The Telegraph
Tuesday , November 27 , 2012
Since 1st March, 1999
CIMA Gallary


Delhi has become much like a leaking sieve, with all kinds of government employees, from section officers to senior secretaries, breaking their code of conduct with abandon. This has become quite unpleasant because the ‘half truth’, laced with carefully crafted, partisan leaks to favour one dispensation against the other, is corroding the processes of both government and politics. It is shameful. It is equally disturbing that ‘responsible’ and experienced parliamentarians and members of the press are encouraging the spewing of unsubstantiated information into the public domain as they attempt to discredit every single decision and government action regardless of whether it is good or bad, right or wrong. It is as though the political class is rooting for ‘anarchy’ to protect itself and its misdeeds in an environment that abides by no decent rules or norms. There is zero accountability at every level of governance and politics. Democracy is being insulted.

This ‘free for all’ has led us into a ‘free fall’, which has severely damaged our body politic. People have begun to describe us as a bungling, failed State, worse than a third world country. The ruling alliance and the Opposition are operating at cross purpose to serve themselves at the cost of the nation. In this unholy and mindless mess, Arvind Kejriwal and his group of supporters have formed a new ‘party’ called the Aam Aadmi Party. Their goal is swaraj. Their systems and operating manual are, till now, unknown to the larger public. Their rhetoric is nothing new, nothing different. Why has India been unable to present a credible and attractive alternative political party that speaks a new and futuristic language to a generation that does not carry the baggage of the last century? Why do all political symbols belong to a past long gone? Why is there such a wide lacuna when it comes to political creativity?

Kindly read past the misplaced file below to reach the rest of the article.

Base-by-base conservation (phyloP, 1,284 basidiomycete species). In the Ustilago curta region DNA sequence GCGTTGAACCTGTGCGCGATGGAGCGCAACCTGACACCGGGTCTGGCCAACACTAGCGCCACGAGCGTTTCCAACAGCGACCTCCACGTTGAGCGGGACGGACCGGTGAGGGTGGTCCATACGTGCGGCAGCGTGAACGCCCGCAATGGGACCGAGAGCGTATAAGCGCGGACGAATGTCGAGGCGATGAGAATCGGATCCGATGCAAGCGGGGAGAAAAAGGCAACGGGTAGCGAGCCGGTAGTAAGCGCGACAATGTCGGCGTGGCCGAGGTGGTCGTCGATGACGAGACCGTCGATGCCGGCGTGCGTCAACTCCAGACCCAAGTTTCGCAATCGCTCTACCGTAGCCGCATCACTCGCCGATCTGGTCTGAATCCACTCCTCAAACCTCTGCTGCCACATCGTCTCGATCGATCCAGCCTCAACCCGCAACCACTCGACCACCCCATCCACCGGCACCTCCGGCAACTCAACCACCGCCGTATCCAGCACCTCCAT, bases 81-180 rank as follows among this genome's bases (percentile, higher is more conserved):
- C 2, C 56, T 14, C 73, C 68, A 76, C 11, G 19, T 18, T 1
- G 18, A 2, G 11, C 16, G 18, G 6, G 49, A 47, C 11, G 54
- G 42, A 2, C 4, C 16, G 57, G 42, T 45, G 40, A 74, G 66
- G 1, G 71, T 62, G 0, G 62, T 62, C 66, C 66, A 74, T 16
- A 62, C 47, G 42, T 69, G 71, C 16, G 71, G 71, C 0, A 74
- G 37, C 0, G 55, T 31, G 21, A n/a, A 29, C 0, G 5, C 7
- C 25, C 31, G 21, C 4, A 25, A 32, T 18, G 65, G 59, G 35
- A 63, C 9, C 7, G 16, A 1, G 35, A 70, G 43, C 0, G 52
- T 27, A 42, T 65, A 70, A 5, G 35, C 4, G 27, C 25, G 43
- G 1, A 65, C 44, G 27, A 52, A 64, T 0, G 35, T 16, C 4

Eager beavers

Kejriwal and his ‘politburo’ have not come up with a single idea that titillates the mind. So, another opportunity melts into a familiar, frayed pattern of abuse and counter-abuse, of negatives rather than positives.

We are back to square one. The Congress seems to have got into the election mode, seeing the writing on the wall of a possible third term at the Centre. This is because the single largest opposition party, the Bharatiya Janata Party, is in a shambles even though it claims to be in a good condition. Comparatively smaller regional satraps are watching like eager beavers, hoping to latch onto the winners when the time comes. There is no ideology in the exercise. What appears to be the motive is a selfish desperation to grab some of the spoils of office if the opportunity arises. Political partnerships seem to be based on greed for both power and money rather than on a commitment to nation building, growth and change. A rapidly corroding administrative machinery and a largely inept bureaucracy have propped up this dilution in overall governance. In a scenario such as this, the party with the longest experience and, therefore, resilience, has a better chance of being first through the goal post.

Analysts will harp on about how the results of the elections in Gujarat and Narendra Modi’s hat trick will impact the result of the general elections. We shall all be inflicted with endless theories churned out by ‘guests’ on television shows, often without any basis. We will hear and not listen.

With the Opposition parties having stalled Parliament for practically the entire session of this House, parliamentary democracy has been insulted and brutalized. To save face and start again, we should call for the elections and give the country a chance to decide whether it wants the fundamentals of democratic rights to be amputated or not. Does India want the Congress, the BJP, or another alliance that may emerge, to rule?